FANTASIA OBSCURA: Remember That Rat Michael Jackson Sang About?

There are some fantasy, science fiction, and horror films that not every fan has caught. Not every film ever made has been seen by the audience that lives for such fare. Some of these deserve another look, because sometimes not every film should remain obscure.

Sometimes, though, when you take that second trip to the well, there’s just no way you can squeak out a win here…

Ben (1972)

Distributed by: Cinerama Releasing Corporation

Directed by: Phil Karlson

Please note: There will be spoilers in this piece, though they be not as spoilt as the film itself…

Once upon a time, it didn’t take much to creep out theater audiences. In 1971, all it took were a few half-decent actors and a large number of rats:

Times were different, except for one constant: if a film made money, someone was going to green light a sequel.

In a rare case of truth in advertising, the ad copy was pretty spot on: the cold open for Ben is the last two or so minutes of Willard, when we watch the title character (Bruce Davison, who despite his prominence in the opening was not given credit in the new film) get taken down by Ben and the army of rats that he now controls.

Soon, with the neighbors looking on, the police are surrounding the house to retrieve Willard’s body from inside, presumably brought there because Willard’s girlfriend Joan (Sondra Locke) got suspicious when Willard told her to run for her life as the squeaking from the basement got louder and louder.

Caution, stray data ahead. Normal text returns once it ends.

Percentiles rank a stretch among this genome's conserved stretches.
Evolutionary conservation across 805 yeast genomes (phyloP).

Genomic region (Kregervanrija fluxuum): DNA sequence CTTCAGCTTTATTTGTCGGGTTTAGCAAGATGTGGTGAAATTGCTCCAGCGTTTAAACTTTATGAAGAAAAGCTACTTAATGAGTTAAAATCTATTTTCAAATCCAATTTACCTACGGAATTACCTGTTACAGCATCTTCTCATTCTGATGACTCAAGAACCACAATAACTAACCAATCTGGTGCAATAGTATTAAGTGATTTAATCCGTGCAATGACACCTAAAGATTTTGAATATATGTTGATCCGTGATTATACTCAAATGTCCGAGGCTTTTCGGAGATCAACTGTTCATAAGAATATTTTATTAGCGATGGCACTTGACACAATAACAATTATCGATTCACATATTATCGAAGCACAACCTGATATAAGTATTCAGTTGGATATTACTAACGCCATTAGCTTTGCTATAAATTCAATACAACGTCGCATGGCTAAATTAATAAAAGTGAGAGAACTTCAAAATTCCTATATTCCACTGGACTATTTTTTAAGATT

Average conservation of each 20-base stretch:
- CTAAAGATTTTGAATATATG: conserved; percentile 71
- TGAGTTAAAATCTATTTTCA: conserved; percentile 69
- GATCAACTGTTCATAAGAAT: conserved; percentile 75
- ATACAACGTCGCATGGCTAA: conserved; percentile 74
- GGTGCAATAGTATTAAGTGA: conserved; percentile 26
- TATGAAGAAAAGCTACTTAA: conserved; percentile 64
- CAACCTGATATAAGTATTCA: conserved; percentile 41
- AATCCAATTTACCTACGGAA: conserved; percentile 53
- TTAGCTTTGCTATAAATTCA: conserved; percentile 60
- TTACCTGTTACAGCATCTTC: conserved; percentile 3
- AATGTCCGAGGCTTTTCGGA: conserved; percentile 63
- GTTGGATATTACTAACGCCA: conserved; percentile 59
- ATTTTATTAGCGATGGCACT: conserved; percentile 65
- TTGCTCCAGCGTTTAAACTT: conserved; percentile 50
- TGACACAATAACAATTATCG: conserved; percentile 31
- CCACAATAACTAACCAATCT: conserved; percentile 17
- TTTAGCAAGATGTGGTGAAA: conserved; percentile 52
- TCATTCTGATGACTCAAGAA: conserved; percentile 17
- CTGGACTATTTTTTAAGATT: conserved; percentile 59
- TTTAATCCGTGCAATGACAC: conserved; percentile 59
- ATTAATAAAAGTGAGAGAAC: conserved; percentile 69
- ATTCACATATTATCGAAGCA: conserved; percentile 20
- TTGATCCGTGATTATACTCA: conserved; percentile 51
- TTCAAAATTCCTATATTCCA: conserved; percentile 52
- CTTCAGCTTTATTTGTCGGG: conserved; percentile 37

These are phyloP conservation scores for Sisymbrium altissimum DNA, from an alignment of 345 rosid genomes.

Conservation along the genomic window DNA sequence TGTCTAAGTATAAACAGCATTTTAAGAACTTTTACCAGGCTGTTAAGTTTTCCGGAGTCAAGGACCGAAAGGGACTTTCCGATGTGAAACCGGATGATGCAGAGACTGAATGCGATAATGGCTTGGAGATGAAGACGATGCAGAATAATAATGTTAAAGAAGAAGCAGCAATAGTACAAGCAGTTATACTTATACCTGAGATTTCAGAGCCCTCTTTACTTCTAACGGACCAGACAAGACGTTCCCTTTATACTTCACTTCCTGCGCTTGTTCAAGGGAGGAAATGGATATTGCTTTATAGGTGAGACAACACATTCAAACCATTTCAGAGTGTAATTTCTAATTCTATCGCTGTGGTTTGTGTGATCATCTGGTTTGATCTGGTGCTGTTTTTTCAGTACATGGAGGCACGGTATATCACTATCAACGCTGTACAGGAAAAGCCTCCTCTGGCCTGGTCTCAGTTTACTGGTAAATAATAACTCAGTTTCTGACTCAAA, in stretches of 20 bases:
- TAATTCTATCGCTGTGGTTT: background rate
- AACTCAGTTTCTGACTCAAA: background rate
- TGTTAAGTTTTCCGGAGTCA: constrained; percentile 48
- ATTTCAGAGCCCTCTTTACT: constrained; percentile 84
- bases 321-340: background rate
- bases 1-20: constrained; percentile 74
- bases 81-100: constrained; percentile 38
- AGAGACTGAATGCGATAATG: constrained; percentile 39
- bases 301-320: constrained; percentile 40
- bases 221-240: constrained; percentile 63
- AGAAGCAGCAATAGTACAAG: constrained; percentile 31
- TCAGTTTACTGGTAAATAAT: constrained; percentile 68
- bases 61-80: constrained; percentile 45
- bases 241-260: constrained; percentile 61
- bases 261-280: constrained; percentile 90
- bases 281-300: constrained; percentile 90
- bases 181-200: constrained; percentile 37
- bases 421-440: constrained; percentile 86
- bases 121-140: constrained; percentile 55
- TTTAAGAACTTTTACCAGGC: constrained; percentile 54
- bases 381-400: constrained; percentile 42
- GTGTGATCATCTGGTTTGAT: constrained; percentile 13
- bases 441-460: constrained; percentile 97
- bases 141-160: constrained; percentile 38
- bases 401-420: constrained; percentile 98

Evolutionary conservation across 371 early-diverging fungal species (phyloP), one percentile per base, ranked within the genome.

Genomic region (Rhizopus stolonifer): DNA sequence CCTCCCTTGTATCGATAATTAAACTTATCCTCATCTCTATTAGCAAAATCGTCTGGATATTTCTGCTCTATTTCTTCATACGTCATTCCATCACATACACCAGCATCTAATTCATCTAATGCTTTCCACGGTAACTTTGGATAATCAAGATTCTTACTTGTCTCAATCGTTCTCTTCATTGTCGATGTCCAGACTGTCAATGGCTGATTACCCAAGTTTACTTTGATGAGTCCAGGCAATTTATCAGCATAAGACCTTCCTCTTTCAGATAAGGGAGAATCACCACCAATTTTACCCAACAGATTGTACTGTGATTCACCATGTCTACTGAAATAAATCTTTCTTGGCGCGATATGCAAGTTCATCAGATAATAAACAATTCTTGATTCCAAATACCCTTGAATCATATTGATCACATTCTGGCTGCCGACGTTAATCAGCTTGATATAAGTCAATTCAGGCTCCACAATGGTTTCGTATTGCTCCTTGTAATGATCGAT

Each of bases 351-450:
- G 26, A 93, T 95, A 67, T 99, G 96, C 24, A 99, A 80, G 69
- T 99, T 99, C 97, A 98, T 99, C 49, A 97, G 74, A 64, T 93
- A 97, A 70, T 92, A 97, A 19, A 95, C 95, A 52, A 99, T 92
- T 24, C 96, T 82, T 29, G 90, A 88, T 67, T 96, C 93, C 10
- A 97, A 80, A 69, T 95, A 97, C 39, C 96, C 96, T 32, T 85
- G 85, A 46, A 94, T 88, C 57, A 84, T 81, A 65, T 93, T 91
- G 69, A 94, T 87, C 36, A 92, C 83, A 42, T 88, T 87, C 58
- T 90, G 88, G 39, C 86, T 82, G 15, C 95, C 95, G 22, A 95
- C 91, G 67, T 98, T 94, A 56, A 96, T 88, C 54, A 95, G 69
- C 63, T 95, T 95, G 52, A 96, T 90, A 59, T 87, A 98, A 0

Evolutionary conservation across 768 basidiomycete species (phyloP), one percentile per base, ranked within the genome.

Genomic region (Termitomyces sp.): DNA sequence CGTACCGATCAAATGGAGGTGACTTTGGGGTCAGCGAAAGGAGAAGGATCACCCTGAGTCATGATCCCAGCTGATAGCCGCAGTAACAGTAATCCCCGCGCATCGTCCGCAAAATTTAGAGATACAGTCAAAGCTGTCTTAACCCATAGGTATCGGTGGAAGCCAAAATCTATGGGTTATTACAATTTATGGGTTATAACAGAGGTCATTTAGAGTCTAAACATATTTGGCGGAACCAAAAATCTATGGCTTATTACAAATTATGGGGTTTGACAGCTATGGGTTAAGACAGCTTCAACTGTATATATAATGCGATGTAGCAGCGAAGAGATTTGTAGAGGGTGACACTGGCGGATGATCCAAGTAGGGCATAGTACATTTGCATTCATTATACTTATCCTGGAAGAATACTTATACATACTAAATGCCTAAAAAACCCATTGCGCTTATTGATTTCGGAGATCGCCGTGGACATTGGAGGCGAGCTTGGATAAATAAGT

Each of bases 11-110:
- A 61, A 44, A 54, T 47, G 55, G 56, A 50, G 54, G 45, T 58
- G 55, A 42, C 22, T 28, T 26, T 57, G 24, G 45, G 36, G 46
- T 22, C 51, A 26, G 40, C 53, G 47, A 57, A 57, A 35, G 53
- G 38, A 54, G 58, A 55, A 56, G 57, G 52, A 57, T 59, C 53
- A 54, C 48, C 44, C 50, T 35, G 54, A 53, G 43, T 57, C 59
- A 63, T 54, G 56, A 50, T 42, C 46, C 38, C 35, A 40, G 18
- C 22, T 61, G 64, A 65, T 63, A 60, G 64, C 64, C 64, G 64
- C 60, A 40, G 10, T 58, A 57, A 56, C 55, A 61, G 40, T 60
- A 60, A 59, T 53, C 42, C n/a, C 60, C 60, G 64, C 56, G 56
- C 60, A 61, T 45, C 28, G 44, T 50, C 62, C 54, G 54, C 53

It’s here we get the first of a number of insidious exchanges between Police Chief Kirtland (Joseph Campanella) and newspaperman Billy Hatfield (Arthur O’Connell). In probably the most fantastic element of the film, because there has NEVER been a relationship between the cops and the press like this anywhere at any time, these two go back and forth between antagonistic and incestuous at the turn of a thin dime. (About the only real purpose their interaction serves is to bring up the fact that Willard had a diary, the only shout-out made in both films to the source material, Ratman’s Notebooks by Stephen Gilbert.)

Among the throng watching are the Garrison family, matriarch Beth (Rosemary Murphy), daughter Eve (Meredith Baxter), and little heartless bastard Danny (Lee Montgomery). And that description of the young lad is not entirely cruel; one of his defining characteristics is that he’s had a series of operations to combat heart disease that leaves him vulnerable and with a big scar down his chest, while his father is mentioned in passing as no longer being around. Though considering this family and the film they’re in, he might have made an “Irish goodbye” at the first chance he could…

It’s Danny who’s the main human focus, the one Ben sizes up as a sucker to work over makes contact with to try and find someone who falls for his crap understands him. And Danny, who’s soppy and annoying (and yes, that is supposed to be cruel), falls for Ben’s BS right away. He’s so swayed by him, in fact, he composes a song and sings it to him, accompanied by a marionette he made for the occasion:

When he’s not being sung to by his pigeon friend, Ben is busy plotting some major heists with his army of rats. A supermarket here, a candy factory there, then a cheese emporium (but of course), complete with a rat run through the health club with female patrons in towels screeching as they jump off the floor, and soon the residents of Los Angeles are looking at a serious issue.